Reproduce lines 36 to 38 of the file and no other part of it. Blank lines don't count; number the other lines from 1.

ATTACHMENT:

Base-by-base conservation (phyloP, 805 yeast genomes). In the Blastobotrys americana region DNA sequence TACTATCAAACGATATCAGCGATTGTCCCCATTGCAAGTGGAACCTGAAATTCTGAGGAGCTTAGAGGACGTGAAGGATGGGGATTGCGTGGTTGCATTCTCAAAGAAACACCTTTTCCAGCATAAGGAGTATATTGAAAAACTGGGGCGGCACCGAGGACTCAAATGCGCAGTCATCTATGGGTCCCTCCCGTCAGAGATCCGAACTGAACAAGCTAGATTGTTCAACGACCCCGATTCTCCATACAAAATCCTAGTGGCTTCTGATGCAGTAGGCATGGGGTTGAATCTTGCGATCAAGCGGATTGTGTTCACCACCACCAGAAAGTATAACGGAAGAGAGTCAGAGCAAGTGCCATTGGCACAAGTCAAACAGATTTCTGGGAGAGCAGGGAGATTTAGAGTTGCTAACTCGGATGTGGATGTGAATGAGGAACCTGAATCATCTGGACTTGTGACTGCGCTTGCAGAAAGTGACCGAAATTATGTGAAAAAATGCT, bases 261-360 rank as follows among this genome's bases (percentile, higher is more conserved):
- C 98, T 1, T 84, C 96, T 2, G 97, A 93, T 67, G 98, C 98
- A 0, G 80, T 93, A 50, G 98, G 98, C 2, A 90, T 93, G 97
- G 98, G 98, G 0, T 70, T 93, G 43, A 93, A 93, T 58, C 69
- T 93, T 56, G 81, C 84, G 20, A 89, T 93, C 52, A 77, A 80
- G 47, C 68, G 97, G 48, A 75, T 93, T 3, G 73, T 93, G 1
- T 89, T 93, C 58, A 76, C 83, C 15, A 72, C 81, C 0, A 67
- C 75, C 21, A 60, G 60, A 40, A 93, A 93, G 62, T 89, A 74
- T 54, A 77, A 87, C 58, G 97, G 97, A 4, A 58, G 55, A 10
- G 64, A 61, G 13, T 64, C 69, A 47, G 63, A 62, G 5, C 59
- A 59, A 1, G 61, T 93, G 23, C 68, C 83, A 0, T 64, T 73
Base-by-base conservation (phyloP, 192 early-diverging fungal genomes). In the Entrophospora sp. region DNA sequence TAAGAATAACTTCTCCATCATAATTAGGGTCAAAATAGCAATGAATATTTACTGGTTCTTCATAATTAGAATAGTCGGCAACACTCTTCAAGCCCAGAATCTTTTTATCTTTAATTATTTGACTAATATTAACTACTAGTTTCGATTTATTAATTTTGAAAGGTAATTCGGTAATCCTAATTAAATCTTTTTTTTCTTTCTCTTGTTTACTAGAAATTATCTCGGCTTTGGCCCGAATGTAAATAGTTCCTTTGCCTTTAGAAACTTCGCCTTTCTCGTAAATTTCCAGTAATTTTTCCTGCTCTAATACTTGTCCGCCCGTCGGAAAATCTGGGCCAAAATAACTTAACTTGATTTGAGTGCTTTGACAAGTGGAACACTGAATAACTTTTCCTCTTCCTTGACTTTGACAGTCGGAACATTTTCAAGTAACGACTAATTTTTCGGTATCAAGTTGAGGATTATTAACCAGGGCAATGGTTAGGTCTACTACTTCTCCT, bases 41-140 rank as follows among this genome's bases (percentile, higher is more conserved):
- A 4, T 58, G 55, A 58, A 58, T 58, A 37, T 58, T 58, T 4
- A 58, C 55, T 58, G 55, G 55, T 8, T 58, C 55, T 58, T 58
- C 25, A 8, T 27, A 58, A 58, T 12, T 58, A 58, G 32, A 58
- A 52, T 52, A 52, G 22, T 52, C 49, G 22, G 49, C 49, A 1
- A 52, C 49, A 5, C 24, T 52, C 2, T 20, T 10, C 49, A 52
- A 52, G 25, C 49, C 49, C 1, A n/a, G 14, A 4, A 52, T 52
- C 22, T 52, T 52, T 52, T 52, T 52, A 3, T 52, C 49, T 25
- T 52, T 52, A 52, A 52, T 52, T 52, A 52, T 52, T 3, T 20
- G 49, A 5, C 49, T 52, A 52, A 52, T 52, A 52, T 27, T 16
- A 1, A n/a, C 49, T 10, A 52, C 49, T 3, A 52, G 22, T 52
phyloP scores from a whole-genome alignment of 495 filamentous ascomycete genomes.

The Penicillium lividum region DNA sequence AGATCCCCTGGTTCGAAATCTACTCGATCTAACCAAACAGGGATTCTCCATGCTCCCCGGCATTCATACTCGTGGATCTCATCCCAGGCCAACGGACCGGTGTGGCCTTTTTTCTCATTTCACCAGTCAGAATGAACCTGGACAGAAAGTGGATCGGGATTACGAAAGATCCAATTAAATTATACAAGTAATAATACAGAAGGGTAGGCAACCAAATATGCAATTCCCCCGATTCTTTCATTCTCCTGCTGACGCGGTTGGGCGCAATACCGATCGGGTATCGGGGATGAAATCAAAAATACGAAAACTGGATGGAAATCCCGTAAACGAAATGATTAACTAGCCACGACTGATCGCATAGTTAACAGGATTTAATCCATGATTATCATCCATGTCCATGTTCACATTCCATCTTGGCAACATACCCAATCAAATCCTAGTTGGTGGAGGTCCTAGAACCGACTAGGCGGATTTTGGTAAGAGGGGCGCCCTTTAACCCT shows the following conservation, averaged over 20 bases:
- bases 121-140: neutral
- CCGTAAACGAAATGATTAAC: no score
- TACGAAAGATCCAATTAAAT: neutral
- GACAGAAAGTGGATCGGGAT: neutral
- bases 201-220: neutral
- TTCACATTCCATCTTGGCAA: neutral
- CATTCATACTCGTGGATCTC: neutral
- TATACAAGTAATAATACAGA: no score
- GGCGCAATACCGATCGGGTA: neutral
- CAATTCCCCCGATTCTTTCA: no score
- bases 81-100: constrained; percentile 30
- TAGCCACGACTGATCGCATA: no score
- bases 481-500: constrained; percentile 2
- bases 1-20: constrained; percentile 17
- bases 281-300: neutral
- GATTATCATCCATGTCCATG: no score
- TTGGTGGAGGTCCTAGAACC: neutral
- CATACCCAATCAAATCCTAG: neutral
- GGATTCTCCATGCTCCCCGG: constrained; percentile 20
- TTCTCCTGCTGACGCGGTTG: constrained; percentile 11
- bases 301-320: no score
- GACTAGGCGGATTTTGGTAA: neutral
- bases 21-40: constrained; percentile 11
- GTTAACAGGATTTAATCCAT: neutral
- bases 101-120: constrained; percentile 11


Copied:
- TAGCCACGACTGATCGCATA: no score
- bases 481-500: constrained; percentile 2
- bases 1-20: constrained; percentile 17